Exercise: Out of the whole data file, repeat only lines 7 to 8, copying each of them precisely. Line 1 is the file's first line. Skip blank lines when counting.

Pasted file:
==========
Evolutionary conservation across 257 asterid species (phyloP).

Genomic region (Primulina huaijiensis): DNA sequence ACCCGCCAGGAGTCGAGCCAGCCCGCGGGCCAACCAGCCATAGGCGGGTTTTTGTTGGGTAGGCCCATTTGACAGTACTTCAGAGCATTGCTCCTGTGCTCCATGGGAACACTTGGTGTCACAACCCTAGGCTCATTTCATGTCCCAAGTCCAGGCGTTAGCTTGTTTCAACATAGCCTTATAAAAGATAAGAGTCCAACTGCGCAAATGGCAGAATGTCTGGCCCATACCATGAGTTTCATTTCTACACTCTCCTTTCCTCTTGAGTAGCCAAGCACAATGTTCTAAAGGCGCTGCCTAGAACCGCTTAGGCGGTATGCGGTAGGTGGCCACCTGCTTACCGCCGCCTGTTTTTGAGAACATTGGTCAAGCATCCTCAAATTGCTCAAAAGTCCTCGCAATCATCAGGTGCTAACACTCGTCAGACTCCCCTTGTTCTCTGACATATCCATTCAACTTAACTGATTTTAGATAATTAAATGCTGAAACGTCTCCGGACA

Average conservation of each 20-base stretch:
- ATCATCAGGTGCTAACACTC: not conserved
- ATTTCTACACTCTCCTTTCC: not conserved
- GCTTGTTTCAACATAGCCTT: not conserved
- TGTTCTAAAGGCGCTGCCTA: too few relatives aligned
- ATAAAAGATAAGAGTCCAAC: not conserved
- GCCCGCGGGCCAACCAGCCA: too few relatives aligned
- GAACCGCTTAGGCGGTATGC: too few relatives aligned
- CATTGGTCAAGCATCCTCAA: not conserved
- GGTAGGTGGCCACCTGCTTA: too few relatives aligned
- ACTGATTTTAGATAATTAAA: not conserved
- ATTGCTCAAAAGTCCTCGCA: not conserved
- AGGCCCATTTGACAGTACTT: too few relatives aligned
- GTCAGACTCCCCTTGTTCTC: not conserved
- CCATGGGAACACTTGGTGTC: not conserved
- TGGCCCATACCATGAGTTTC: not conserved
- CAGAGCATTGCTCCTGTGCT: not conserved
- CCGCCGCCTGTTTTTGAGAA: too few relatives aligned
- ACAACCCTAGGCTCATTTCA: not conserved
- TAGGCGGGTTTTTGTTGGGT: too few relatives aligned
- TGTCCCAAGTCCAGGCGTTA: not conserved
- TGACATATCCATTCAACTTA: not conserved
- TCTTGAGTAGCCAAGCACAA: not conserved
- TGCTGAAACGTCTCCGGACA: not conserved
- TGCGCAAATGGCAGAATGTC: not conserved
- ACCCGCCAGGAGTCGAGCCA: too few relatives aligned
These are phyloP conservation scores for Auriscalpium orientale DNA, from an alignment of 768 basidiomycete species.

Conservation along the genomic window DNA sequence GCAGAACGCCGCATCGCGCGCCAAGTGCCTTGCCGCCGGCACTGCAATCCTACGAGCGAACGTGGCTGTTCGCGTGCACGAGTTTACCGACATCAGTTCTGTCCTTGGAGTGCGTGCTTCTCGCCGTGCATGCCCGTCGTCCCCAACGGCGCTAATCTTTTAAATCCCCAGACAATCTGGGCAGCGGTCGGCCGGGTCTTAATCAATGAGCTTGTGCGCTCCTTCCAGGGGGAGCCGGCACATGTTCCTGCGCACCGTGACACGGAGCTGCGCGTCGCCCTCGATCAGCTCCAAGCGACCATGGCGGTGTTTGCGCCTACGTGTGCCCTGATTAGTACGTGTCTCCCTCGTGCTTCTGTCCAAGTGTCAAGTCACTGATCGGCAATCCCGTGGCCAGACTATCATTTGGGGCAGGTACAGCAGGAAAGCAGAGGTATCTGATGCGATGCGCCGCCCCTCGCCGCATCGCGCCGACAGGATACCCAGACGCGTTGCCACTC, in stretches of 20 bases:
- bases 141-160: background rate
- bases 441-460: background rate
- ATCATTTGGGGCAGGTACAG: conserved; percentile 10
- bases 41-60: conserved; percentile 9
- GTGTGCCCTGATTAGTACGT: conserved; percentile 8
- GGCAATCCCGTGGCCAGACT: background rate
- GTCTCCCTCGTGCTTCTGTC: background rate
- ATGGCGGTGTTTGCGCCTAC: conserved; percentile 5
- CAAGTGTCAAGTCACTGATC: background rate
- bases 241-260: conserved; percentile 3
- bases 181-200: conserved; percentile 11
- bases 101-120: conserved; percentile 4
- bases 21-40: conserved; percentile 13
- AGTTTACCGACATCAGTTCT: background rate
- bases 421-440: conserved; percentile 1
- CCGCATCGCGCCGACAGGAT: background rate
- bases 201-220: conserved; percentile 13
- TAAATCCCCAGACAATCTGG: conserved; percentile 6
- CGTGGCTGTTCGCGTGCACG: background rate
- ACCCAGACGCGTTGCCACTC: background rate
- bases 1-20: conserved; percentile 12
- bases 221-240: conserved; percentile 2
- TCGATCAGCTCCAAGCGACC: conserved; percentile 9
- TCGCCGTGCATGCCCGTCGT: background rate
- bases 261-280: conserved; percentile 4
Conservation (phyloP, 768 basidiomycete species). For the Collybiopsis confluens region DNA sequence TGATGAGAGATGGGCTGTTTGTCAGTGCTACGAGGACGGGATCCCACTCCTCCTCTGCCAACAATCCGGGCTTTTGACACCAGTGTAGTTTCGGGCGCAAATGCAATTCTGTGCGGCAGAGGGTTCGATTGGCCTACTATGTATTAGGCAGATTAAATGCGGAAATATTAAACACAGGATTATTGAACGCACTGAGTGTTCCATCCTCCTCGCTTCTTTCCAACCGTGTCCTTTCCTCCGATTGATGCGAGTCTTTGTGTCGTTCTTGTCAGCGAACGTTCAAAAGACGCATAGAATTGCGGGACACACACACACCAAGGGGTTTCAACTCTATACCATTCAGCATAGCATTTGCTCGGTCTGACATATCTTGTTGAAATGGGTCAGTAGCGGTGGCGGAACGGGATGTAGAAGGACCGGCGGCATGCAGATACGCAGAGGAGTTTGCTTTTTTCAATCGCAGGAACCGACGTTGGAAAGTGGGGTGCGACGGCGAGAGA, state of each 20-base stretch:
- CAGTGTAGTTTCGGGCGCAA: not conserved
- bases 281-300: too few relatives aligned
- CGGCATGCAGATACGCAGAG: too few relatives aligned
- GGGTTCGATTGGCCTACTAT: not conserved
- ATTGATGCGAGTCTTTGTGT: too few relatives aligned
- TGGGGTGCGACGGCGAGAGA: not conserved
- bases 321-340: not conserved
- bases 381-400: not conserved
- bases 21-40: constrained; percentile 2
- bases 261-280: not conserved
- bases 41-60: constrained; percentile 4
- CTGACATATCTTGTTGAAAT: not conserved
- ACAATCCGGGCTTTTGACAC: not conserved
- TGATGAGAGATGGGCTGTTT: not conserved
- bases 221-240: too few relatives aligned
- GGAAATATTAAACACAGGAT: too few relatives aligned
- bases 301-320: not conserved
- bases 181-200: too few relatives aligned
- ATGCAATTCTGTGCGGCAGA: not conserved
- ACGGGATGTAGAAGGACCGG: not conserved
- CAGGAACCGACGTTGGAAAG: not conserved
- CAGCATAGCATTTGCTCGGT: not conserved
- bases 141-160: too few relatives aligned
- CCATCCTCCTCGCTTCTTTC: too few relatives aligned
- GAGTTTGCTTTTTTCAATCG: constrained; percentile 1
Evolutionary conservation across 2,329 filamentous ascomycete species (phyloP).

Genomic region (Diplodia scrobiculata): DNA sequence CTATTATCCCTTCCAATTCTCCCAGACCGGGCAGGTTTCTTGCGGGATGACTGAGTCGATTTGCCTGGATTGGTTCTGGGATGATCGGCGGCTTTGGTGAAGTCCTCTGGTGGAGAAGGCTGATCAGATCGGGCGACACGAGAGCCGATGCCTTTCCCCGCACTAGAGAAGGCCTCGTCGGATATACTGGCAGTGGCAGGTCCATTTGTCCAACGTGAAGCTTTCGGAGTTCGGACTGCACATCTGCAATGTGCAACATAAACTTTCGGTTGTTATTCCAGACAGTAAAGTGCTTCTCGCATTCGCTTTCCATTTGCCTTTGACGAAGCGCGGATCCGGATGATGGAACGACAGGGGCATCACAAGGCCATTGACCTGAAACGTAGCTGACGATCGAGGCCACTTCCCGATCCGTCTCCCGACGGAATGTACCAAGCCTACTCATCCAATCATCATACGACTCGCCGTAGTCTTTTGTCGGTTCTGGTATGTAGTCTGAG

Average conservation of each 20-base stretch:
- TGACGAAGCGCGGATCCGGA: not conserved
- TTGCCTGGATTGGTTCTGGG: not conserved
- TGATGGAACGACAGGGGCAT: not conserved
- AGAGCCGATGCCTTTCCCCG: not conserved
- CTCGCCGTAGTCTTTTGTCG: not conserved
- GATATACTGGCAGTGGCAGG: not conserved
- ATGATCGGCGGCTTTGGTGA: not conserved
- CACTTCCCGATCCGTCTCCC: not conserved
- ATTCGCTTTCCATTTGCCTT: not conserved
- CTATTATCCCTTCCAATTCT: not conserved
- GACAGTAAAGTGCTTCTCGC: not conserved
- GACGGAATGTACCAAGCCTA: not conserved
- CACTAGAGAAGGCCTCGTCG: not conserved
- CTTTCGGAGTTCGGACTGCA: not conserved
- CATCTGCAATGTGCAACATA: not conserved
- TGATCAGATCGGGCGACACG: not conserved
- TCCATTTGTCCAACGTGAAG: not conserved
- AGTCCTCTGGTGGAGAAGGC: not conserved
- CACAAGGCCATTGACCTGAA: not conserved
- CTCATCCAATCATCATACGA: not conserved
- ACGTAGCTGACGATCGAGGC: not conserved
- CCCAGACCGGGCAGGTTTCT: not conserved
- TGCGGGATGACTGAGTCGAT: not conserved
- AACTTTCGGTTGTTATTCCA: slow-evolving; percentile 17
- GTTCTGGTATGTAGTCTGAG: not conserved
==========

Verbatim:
- TGTTCTAAAGGCGCTGCCTA: too few relatives aligned
- ATAAAAGATAAGAGTCCAAC: not conserved